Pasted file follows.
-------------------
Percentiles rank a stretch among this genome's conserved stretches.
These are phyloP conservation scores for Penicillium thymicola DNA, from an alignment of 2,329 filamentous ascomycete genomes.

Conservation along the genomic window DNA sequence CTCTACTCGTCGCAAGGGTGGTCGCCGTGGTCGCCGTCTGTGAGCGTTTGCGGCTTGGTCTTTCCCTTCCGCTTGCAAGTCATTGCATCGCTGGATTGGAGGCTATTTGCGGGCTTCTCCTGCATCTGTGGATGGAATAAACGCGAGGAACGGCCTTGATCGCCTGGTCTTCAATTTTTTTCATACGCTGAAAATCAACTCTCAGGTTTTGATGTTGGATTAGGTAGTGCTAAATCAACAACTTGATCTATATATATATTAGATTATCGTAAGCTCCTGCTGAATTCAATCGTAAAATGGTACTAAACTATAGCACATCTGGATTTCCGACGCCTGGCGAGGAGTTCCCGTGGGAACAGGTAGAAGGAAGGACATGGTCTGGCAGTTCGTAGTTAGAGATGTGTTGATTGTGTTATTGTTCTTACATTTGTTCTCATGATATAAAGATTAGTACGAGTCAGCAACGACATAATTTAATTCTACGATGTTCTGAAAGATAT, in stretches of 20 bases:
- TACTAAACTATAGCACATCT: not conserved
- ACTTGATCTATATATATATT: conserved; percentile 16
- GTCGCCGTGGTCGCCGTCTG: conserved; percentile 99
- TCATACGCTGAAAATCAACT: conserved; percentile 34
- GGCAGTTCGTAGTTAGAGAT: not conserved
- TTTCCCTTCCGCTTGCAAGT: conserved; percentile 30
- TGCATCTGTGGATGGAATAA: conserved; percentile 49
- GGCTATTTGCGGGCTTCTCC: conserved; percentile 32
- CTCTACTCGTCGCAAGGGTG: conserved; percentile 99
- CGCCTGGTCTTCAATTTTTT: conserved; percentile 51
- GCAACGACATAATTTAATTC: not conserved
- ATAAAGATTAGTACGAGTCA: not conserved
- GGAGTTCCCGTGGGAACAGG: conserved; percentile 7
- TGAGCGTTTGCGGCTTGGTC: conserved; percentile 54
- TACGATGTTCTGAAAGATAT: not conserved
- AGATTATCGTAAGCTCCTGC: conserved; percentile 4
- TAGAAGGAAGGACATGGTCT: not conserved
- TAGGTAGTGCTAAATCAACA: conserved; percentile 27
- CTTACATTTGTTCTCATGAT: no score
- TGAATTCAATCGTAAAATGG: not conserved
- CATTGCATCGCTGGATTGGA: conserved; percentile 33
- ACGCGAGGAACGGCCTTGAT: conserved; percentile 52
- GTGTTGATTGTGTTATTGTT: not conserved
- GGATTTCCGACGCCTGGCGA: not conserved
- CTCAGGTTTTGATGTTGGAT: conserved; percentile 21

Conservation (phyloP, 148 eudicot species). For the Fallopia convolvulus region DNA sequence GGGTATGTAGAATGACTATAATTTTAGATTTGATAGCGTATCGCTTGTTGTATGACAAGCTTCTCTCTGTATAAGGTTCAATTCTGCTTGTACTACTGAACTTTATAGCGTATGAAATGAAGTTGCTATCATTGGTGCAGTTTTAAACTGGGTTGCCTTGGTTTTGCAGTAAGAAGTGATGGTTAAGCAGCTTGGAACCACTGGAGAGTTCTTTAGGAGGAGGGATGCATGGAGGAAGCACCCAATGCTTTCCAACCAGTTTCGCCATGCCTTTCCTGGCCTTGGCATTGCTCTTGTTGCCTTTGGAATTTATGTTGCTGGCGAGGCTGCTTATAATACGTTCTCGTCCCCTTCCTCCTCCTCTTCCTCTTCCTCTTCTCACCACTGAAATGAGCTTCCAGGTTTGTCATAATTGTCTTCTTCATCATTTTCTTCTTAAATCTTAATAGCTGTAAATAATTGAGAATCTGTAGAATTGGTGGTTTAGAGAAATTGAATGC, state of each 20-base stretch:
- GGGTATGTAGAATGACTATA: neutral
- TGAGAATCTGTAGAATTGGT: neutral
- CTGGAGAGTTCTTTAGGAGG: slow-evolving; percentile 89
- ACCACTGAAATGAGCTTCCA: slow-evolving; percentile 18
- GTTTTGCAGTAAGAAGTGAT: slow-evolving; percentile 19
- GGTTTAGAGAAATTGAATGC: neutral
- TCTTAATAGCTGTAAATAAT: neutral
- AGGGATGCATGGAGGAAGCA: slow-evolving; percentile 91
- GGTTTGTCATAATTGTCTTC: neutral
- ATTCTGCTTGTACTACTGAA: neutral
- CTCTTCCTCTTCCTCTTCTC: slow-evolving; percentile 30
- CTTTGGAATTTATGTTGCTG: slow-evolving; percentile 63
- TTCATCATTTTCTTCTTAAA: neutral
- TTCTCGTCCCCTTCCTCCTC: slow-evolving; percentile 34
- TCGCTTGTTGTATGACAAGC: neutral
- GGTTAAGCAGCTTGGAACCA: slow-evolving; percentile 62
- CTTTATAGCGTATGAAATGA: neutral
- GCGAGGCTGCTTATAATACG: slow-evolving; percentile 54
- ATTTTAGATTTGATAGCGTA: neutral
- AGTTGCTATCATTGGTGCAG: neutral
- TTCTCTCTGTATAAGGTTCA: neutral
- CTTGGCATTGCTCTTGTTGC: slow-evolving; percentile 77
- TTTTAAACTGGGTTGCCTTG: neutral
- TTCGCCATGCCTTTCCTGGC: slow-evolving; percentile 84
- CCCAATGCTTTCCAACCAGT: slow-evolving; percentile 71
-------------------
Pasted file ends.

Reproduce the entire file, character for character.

Percentiles rank a stretch among this genome's conserved stretches.
These are phyloP conservation scores for Penicillium thymicola DNA, from an alignment of 2,329 filamentous ascomycete genomes.

Conservation along the genomic window DNA sequence CTCTACTCGTCGCAAGGGTGGTCGCCGTGGTCGCCGTCTGTGAGCGTTTGCGGCTTGGTCTTTCCCTTCCGCTTGCAAGTCATTGCATCGCTGGATTGGAGGCTATTTGCGGGCTTCTCCTGCATCTGTGGATGGAATAAACGCGAGGAACGGCCTTGATCGCCTGGTCTTCAATTTTTTTCATACGCTGAAAATCAACTCTCAGGTTTTGATGTTGGATTAGGTAGTGCTAAATCAACAACTTGATCTATATATATATTAGATTATCGTAAGCTCCTGCTGAATTCAATCGTAAAATGGTACTAAACTATAGCACATCTGGATTTCCGACGCCTGGCGAGGAGTTCCCGTGGGAACAGGTAGAAGGAAGGACATGGTCTGGCAGTTCGTAGTTAGAGATGTGTTGATTGTGTTATTGTTCTTACATTTGTTCTCATGATATAAAGATTAGTACGAGTCAGCAACGACATAATTTAATTCTACGATGTTCTGAAAGATAT, in stretches of 20 bases:
- TACTAAACTATAGCACATCT: not conserved
- ACTTGATCTATATATATATT: conserved; percentile 16
- GTCGCCGTGGTCGCCGTCTG: conserved; percentile 99
- TCATACGCTGAAAATCAACT: conserved; percentile 34
- GGCAGTTCGTAGTTAGAGAT: not conserved
- TTTCCCTTCCGCTTGCAAGT: conserved; percentile 30
- TGCATCTGTGGATGGAATAA: conserved; percentile 49
- GGCTATTTGCGGGCTTCTCC: conserved; percentile 32
- CTCTACTCGTCGCAAGGGTG: conserved; percentile 99
- CGCCTGGTCTTCAATTTTTT: conserved; percentile 51
- GCAACGACATAATTTAATTC: not conserved
- ATAAAGATTAGTACGAGTCA: not conserved
- GGAGTTCCCGTGGGAACAGG: conserved; percentile 7
- TGAGCGTTTGCGGCTTGGTC: conserved; percentile 54
- TACGATGTTCTGAAAGATAT: not conserved
- AGATTATCGTAAGCTCCTGC: conserved; percentile 4
- TAGAAGGAAGGACATGGTCT: not conserved
- TAGGTAGTGCTAAATCAACA: conserved; percentile 27
- CTTACATTTGTTCTCATGAT: no score
- TGAATTCAATCGTAAAATGG: not conserved
- CATTGCATCGCTGGATTGGA: conserved; percentile 33
- ACGCGAGGAACGGCCTTGAT: conserved; percentile 52
- GTGTTGATTGTGTTATTGTT: not conserved
- GGATTTCCGACGCCTGGCGA: not conserved
- CTCAGGTTTTGATGTTGGAT: conserved; percentile 21

Conservation (phyloP, 148 eudicot species). For the Fallopia convolvulus region DNA sequence GGGTATGTAGAATGACTATAATTTTAGATTTGATAGCGTATCGCTTGTTGTATGACAAGCTTCTCTCTGTATAAGGTTCAATTCTGCTTGTACTACTGAACTTTATAGCGTATGAAATGAAGTTGCTATCATTGGTGCAGTTTTAAACTGGGTTGCCTTGGTTTTGCAGTAAGAAGTGATGGTTAAGCAGCTTGGAACCACTGGAGAGTTCTTTAGGAGGAGGGATGCATGGAGGAAGCACCCAATGCTTTCCAACCAGTTTCGCCATGCCTTTCCTGGCCTTGGCATTGCTCTTGTTGCCTTTGGAATTTATGTTGCTGGCGAGGCTGCTTATAATACGTTCTCGTCCCCTTCCTCCTCCTCTTCCTCTTCCTCTTCTCACCACTGAAATGAGCTTCCAGGTTTGTCATAATTGTCTTCTTCATCATTTTCTTCTTAAATCTTAATAGCTGTAAATAATTGAGAATCTGTAGAATTGGTGGTTTAGAGAAATTGAATGC, state of each 20-base stretch:
- GGGTATGTAGAATGACTATA: neutral
- TGAGAATCTGTAGAATTGGT: neutral
- CTGGAGAGTTCTTTAGGAGG: slow-evolving; percentile 89
- ACCACTGAAATGAGCTTCCA: slow-evolving; percentile 18
- GTTTTGCAGTAAGAAGTGAT: slow-evolving; percentile 19
- GGTTTAGAGAAATTGAATGC: neutral
- TCTTAATAGCTGTAAATAAT: neutral
- AGGGATGCATGGAGGAAGCA: slow-evolving; percentile 91
- GGTTTGTCATAATTGTCTTC: neutral
- ATTCTGCTTGTACTACTGAA: neutral
- CTCTTCCTCTTCCTCTTCTC: slow-evolving; percentile 30
- CTTTGGAATTTATGTTGCTG: slow-evolving; percentile 63
- TTCATCATTTTCTTCTTAAA: neutral
- TTCTCGTCCCCTTCCTCCTC: slow-evolving; percentile 34
- TCGCTTGTTGTATGACAAGC: neutral
- GGTTAAGCAGCTTGGAACCA: slow-evolving; percentile 62
- CTTTATAGCGTATGAAATGA: neutral
- GCGAGGCTGCTTATAATACG: slow-evolving; percentile 54
- ATTTTAGATTTGATAGCGTA: neutral
- AGTTGCTATCATTGGTGCAG: neutral
- TTCTCTCTGTATAAGGTTCA: neutral
- CTTGGCATTGCTCTTGTTGC: slow-evolving; percentile 77
- TTTTAAACTGGGTTGCCTTG: neutral
- TTCGCCATGCCTTTCCTGGC: slow-evolving; percentile 84
- CCCAATGCTTTCCAACCAGT: slow-evolving; percentile 71